Relationships After Divorce
Relationships between former spouses can be grouped into five categories. The first two are fairly positive; both parents continue to have a relationship with their children, and the disruption of the separation or divorce is minimized. In the last three categories, lack of support and cooperation between parents causes problems for both the children and the adults.
Perfect Pals are former spouses who remain friends after separation or divorce. The decision to divorce is usually mutual, but perfect pals still like and respect each other, which helps them cooperate. They do not allow anger of hurt feelings to interfere with their parenting.
Cooperative Colleagues aren’t necessarily friends, but they can cooperate and make compromises for the sake of their children. Although they may disagree over issues such as finances and child rearing, they keep their conflicts under control. Custody arrangements are more formal, but they are flexible enough to meet changing needs. There is some sharing of decision-making and child-rearing tasks, and some participation in major life events.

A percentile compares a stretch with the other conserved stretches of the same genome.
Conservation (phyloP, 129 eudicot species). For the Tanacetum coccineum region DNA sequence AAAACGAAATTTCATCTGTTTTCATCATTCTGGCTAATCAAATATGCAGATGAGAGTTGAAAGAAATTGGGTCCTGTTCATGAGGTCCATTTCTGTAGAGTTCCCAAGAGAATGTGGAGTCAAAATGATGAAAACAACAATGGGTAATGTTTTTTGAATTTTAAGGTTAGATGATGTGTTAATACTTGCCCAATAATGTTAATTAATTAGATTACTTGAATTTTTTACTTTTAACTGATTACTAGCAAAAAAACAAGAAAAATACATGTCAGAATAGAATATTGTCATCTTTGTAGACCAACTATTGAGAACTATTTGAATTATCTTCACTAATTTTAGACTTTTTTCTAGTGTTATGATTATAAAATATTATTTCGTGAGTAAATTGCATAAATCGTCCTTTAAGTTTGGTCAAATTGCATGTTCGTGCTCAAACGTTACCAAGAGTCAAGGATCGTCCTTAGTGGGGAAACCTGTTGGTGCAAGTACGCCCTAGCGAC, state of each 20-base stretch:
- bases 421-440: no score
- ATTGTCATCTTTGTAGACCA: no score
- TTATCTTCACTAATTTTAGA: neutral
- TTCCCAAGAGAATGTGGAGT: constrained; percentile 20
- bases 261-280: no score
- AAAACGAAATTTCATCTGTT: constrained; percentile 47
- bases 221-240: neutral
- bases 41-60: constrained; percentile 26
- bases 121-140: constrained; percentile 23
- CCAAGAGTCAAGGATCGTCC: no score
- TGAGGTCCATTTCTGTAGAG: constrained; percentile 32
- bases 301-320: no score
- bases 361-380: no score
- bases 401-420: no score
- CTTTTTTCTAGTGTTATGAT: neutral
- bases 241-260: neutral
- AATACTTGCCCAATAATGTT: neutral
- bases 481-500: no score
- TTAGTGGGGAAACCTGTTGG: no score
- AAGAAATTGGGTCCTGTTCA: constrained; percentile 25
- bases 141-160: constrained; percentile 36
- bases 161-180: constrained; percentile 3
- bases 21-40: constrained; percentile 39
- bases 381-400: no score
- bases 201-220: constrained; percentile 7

There are former spouses who allow their built-up anger to affect their current relationship. They are barely able to co-parent; the process is strained and difficult. They often end up arguing. There is little flexibility in their arrangements, and negotiating them brings up old pain.
Fiery Foes are so angry with each other that they cannot co-parent. Each feels the other is an enemy and focuses on perceived wrongs. Their anger never dies. Custody negotiations are a battle; support payments and visitation becomes weapons.
These are former spouses who discontinue contact after the separation or divorce. One parent, may move from the area, completely withdrawing from the former life.
By Mulroy, Sabatelli, Malley, and Waldron
Adapted by Dr. Eileen Schanel Klitsch